"I guess. But if anything else was there-- like another dog, wouldn't she have seen that too?"
"Not if whatever it was ran into the hedge and hid. The hedge is pretty thick."
"Like, if Charlie chased it? Oh, Come on! Nobody will believe that," Tommy said.
"Maybe we can prove it. I've got an idea. Come over to my house. We've got some stuff to put together." Kyle got up and started climbing back over the fence. Tommy watched him, but didn't move.
"Come on! Don't just sit there. You want to save Charlie, don't you?" Kyle looked down at Tommy and Charlie from the top of the wall.
"Okay. I guess you're right," Tommy said. "I'm going around. I'm not leaving Charlie here." The boy and dog headed toward the backyard gate together.
Kyle's plan depended on a bag of dog kibble, good timing and a lot of luck -- and being able to slip out of their rooms without waking anybody. Their weapons were a flashlight and Kyle's new digital camera.
After everyone was asleep, Tommy and Kyle snuck out and poured the kibble into a pile by the hedge that bordered Kyle's back fence. From the tool shed in his backyard, they had a good view of the kibble. They spread a sleeping bag on the floor and settled in. Charlie lay between them, happily munching dog biscuits Tommy had brought to keep him quiet.
As they waited, the excitement of the hunt began wearing off. Finally both fell asleep. Near midnight, a low rumble started deep in Charlie's chest. Suddenly, Tommy yelped in pain. He had Charlie's leash wrapped around his wrist. His arm jerked forward as Charlie leapt up, snarling. Kyle jumped up and helped Tommy hold the dog back. Something was coming toward the hedge. It was big, dark and furry.
"I'll get my camera," Kyle whispered. "Keep Charlie quiet. Don't scare it away. We've got to get pictures of it. Don't turn on the flashlight until I tell you to."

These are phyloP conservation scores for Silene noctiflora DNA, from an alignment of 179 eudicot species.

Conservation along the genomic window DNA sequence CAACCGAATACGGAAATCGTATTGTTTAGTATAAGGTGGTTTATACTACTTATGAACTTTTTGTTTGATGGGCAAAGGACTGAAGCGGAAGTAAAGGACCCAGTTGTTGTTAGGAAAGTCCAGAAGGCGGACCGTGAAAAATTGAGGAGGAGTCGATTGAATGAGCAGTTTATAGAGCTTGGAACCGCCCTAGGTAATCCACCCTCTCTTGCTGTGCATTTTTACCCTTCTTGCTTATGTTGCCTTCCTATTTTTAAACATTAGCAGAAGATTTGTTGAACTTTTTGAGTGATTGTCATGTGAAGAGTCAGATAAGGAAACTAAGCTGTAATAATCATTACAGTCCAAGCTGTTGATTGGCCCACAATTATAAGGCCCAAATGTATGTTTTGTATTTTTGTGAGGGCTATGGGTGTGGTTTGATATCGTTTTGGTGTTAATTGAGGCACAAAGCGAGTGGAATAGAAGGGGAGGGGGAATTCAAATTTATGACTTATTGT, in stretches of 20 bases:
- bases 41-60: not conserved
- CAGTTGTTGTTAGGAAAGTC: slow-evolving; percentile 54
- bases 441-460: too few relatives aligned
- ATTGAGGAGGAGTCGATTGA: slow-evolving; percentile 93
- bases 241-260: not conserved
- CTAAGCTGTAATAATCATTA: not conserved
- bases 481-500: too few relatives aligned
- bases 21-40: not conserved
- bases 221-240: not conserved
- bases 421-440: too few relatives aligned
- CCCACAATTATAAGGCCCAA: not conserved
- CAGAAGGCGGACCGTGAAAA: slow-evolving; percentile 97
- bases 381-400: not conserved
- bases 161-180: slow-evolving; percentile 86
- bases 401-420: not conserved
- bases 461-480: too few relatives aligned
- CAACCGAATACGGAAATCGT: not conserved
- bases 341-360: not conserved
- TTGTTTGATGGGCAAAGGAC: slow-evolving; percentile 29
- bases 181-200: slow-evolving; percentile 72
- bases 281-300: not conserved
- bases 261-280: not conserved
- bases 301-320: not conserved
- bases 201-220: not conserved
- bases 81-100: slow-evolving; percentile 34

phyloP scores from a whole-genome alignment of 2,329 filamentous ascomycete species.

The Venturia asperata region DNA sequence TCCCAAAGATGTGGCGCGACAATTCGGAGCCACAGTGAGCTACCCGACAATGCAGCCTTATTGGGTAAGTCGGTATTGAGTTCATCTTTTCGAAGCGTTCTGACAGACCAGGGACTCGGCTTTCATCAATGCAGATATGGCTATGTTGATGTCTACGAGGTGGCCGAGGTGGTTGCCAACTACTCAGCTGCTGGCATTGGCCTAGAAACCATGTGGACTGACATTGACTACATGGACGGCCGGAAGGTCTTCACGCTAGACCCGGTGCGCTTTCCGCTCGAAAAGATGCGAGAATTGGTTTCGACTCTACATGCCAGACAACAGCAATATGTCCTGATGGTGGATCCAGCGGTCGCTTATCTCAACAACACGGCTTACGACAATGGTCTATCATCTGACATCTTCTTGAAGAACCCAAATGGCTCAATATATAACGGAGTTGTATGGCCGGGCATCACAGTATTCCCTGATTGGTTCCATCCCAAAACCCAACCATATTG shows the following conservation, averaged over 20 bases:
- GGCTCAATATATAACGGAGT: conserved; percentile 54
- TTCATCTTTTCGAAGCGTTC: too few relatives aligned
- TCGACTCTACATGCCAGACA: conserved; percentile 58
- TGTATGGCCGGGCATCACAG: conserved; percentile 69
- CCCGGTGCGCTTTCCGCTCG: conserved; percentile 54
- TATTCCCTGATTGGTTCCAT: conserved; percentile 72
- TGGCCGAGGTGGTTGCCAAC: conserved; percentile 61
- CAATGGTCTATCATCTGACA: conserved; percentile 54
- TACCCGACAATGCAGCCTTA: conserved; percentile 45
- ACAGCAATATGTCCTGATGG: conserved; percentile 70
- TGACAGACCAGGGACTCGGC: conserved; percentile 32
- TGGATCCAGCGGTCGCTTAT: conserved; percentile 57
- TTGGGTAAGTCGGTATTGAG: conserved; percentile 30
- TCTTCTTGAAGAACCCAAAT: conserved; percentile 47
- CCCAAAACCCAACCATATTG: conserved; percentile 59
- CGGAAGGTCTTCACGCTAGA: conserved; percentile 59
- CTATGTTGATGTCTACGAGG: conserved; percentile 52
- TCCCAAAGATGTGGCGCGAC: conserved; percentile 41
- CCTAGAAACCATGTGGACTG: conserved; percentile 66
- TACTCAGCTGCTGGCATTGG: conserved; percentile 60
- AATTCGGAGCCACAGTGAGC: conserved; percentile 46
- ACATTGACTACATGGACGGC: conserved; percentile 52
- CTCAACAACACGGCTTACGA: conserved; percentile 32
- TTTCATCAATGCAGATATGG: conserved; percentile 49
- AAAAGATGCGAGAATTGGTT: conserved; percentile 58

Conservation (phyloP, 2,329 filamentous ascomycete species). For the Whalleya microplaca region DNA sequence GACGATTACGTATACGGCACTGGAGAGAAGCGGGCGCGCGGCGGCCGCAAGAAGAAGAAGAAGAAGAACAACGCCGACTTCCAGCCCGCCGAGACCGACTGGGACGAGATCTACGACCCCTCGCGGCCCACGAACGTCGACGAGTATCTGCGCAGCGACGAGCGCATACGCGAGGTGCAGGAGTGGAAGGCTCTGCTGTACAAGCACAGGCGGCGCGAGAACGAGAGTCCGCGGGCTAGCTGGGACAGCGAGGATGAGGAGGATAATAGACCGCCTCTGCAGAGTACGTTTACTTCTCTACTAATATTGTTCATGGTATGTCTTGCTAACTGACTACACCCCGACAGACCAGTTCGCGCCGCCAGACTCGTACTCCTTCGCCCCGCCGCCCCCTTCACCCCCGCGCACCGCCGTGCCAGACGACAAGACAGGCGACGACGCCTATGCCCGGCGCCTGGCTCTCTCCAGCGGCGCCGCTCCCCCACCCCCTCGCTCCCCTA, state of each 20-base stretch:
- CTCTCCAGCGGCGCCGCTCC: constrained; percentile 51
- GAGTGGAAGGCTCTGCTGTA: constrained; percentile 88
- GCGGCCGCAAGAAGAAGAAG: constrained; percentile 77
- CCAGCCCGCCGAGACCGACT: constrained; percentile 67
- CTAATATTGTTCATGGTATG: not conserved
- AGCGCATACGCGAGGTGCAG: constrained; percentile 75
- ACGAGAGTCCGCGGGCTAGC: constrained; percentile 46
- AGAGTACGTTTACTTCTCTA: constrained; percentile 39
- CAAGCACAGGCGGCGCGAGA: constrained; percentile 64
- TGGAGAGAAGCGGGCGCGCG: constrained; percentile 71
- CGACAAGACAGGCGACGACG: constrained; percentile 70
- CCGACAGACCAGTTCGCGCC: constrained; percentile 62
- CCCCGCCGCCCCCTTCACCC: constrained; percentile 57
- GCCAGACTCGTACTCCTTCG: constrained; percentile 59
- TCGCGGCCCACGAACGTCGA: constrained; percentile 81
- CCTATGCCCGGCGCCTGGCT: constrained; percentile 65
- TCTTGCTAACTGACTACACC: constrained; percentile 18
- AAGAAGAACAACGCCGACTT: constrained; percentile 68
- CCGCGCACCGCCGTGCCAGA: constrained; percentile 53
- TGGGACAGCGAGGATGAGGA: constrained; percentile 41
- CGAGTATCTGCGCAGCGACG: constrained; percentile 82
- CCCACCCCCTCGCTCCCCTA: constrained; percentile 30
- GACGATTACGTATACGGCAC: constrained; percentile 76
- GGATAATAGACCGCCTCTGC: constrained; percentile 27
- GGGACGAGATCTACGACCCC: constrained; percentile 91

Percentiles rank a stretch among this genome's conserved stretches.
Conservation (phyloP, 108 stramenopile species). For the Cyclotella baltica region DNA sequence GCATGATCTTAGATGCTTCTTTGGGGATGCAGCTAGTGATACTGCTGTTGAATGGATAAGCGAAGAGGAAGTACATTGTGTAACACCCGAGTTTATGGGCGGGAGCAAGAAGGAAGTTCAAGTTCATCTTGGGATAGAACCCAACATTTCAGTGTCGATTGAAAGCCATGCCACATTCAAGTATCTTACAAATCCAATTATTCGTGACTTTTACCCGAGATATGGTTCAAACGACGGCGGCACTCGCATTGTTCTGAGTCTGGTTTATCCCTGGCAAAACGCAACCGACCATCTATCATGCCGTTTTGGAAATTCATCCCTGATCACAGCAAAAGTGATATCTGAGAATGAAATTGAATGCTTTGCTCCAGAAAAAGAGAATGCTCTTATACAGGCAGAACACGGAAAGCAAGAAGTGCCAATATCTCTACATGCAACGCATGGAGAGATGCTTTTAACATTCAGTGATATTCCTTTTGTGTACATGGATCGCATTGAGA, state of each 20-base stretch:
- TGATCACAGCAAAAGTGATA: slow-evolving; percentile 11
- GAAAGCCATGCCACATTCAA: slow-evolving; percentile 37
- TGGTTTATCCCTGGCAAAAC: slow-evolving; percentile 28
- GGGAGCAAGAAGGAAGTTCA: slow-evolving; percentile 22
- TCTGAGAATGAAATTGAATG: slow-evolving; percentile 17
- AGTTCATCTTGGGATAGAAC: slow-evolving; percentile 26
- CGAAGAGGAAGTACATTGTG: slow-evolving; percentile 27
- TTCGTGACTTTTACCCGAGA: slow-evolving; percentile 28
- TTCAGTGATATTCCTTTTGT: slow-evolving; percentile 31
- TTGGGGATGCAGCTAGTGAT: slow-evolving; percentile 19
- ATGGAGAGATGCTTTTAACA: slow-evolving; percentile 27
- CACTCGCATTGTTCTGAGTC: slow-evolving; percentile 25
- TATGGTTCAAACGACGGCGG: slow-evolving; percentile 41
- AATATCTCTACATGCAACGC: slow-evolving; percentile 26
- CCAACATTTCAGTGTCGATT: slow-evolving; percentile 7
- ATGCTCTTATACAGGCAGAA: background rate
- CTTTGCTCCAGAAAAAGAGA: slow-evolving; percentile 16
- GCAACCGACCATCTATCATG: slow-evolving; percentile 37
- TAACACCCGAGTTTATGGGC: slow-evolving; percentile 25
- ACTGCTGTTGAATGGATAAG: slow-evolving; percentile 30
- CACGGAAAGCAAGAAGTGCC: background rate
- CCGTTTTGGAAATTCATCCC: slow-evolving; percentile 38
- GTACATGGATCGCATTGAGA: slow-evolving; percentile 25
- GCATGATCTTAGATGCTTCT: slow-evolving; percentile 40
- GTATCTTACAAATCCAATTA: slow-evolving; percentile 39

Tommy balanced the flashlight with one hand while trying to control Charlie, who was now standing, teeth bared, with all the fur on his back standing straight up like a porcupine.
Charlie gave a bravo of barks and bounded from the shed, dragging Tommy behind him. The flashlight went on. Kyle ran after them, clicking the camera as he ran.
Blinded for a moment by the flashlight, the creature looked up from the kibble and made a whirring sound --"r-r-r-r-r-r-r", it snarled. Kyle kept clicking. Tommy managed to dig his heels into the lawn and pull Charlie back.
The midnight marauder rose on it's hind feet and stared at them. It was a raccoon almost as big as Charlie. It munched a few more bites of kibble and then calmly turned and disappeared into the hedge without a sound.
"Wow! That's what Charlie's been after. He's huge!" Tommy said.
"He's out looking for food at night. That's why nobody ever sees him. I've read that raccoons like to eat slugs and grubs too. They even go after the nuts the squirrels bury. I bet that's what he was digging for in her garden when Charlie almost caught him."
"Sure. Then the sun started coming up and he ran away," Tommy added. "We've got proof now that it wasn't Charlie."
Between Charlie's barking and the boys yelling, lights came on in all the surrounding houses.
"Do you two know what time it is? What in the world are you two doing out there?" Kyle's dad yelled from an upstairs window.
"No sweat, Dad," Kyle called back, beaming with pride and waving his camera aloft. "I'm clearing an innocent client. Just like you would."